You are a straight, cisgender, white male living in a very diverse neighborhood. You have black neighbors, you have some LGBTQ neighbors, some neighbors of different religions like you, and you have neighbors who don't make the same amount of money as you do. One day, your neighbor, Peter, whose name at birth was Penelope, knocks on your door and invites you to his and his husband's annual BBQ. You smile and say you would love to go. The day before the BBQ occurs, you run to the supermarket to pick up a fruit platter as your way of saying thank you for the invite. The BBQ is in five minutes. You grab your stuff, walk down the block, and have a good ass time there. You give the hosts the platter, in which they thank you with a hug. You go in for it and carry on with your life. Congratulations, you treated these humans as humans. You are a good person.
Now take this scenario:
You are a straight, cisgender, white male living in a very diverse neighborhood. You have black neighbors, you have some LGBTQ neighbors, some neighbors of different religions like you, and you have neighbors who don't make the same amount of money as you do. One day, your neighbor, Peter, whose name at birth was Penelope, knocks on your door and invites you to his and his husband's annual BBQ. You smile and say you already have plans for that day, even though that was a lie. Peter say's "alright, enjoy your plans. Hope to see you around," and walks away. You kindly wish him well and shut the door as he walks away. On the inside, however, you shivered and thought "I would never enjoy my time there knowing they're trans." But you keep that thought to yourself. You didn't lash out on Peter, and more importantly, you didn't take it to the internet to recap this encounter and adding how disgusted you were - because you know that these are friendly people. You may not agree with their lifestyle, but that doesn't mean you have to rain on their parade by berating them either. Congratulations, you treated this human as a human. You are a good person.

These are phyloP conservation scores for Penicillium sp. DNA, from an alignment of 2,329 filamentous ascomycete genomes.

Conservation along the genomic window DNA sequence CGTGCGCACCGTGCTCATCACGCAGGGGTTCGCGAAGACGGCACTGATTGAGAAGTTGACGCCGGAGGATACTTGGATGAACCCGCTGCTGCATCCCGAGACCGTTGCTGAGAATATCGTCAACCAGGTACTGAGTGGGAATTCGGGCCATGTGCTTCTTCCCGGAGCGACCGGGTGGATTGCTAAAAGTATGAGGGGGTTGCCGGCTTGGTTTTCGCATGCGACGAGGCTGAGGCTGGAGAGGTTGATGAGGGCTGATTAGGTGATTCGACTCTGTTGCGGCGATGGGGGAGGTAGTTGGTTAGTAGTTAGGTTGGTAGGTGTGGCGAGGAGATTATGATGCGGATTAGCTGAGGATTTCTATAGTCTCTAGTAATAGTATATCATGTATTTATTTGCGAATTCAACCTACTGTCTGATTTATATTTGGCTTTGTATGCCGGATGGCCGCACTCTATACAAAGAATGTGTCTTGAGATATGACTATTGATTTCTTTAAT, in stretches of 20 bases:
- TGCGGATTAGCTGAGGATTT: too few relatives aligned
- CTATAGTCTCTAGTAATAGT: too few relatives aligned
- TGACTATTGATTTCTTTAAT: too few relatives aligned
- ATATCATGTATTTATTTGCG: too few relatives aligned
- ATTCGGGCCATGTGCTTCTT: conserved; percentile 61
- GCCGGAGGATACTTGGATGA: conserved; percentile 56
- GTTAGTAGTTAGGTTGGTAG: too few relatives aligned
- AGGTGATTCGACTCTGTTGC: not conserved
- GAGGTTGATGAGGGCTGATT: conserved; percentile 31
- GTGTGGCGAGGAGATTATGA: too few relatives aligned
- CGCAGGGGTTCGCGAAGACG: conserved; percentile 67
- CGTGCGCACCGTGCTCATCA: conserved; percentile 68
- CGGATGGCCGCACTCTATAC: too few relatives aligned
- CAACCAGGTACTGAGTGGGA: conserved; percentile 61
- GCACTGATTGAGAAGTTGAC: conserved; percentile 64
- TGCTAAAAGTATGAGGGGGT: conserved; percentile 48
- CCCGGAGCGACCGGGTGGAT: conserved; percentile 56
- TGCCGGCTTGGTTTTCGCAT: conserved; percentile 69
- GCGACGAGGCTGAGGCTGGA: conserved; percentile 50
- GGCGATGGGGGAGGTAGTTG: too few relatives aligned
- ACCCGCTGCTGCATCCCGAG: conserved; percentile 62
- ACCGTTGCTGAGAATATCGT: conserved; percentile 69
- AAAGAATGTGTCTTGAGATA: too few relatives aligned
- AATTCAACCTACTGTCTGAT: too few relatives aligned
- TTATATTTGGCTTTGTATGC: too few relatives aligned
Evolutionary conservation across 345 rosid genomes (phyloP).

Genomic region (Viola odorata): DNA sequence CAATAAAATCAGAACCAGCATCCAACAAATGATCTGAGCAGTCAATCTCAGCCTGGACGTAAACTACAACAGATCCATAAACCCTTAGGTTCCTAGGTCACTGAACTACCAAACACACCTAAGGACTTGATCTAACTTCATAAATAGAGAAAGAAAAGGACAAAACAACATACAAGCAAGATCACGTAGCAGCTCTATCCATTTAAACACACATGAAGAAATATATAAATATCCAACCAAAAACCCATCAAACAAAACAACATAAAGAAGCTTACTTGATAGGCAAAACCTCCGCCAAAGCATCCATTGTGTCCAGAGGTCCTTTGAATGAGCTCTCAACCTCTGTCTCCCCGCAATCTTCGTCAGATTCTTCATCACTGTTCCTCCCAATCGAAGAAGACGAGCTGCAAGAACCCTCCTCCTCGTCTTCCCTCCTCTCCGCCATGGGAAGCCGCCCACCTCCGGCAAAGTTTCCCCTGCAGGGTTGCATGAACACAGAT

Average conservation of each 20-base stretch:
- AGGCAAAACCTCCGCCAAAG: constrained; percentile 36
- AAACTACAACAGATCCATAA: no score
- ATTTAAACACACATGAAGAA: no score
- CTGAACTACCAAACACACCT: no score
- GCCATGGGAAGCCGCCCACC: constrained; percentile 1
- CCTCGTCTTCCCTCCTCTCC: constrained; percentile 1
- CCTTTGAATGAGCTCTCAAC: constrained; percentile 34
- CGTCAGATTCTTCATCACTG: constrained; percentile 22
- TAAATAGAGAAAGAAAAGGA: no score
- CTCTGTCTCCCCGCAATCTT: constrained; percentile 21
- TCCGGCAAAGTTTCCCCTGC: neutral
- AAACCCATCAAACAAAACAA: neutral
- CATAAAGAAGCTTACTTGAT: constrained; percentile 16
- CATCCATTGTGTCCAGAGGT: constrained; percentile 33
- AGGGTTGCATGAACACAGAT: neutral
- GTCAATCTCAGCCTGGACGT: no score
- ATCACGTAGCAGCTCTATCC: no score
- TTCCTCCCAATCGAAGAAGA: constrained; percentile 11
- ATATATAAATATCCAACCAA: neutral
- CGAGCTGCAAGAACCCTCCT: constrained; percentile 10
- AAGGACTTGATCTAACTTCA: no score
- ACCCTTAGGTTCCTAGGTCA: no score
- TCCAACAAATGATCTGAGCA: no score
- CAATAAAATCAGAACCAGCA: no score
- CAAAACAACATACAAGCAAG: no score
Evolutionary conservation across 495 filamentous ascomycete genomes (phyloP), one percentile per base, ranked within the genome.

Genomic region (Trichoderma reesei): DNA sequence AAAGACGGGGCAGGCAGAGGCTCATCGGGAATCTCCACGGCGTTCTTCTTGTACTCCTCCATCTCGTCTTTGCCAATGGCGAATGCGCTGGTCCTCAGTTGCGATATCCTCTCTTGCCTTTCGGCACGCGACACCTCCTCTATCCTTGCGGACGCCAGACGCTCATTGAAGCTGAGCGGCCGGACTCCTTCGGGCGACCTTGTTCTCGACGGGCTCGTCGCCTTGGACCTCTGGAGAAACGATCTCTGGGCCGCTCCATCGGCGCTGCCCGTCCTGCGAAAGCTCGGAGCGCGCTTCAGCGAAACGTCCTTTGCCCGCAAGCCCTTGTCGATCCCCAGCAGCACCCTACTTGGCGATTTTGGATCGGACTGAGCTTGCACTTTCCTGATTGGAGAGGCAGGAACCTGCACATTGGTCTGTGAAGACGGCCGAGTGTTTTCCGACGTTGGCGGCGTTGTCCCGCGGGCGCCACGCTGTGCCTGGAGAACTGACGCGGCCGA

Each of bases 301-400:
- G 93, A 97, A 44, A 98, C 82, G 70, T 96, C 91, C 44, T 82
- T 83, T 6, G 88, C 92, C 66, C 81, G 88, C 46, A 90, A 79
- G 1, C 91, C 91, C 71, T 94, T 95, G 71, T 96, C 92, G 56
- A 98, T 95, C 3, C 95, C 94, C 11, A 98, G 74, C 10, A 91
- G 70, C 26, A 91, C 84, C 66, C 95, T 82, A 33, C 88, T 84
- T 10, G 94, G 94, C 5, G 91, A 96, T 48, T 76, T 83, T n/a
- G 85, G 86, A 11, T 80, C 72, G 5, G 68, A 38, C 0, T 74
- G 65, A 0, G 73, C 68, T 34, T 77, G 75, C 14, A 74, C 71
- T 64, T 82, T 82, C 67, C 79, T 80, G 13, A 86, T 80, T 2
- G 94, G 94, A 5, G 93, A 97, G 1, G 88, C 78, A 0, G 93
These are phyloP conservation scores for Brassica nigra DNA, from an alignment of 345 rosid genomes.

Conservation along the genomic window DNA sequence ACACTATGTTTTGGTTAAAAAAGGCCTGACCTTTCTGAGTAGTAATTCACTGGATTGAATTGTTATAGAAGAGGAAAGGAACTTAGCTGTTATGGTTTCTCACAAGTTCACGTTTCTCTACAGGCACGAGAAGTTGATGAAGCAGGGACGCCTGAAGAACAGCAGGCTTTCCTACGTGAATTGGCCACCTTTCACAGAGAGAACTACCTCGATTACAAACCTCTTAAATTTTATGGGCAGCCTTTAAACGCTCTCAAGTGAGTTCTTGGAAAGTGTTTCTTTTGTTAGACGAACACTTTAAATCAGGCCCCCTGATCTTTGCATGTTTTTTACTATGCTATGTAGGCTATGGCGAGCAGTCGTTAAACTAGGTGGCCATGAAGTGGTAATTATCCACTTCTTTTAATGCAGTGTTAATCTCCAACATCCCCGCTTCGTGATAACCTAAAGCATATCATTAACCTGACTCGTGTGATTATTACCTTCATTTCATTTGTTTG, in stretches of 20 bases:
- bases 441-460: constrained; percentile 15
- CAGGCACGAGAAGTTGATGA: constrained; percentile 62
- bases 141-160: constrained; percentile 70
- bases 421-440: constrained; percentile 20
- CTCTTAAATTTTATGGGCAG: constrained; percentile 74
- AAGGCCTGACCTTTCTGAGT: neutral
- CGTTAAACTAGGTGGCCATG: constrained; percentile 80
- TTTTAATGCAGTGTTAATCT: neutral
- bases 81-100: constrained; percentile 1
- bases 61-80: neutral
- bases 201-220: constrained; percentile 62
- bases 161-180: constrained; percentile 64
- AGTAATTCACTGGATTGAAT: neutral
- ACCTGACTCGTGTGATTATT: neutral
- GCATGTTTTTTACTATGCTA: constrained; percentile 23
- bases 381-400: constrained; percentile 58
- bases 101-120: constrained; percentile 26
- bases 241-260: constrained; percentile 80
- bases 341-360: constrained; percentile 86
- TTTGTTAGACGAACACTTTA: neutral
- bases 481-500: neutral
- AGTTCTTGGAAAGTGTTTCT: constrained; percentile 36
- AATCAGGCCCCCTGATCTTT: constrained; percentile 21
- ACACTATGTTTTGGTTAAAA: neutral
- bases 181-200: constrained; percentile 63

The bottom line is that we're all equal. Plain and simple. No matter how you feel towards a group of people, the fact that they are a human being is what comes first. As long as they're not causing any damage, why must you intervene? Just move on with your life because no one has time for this - we left that negativity in 2018.
Thank you for coming to my TedTalklookhuman.com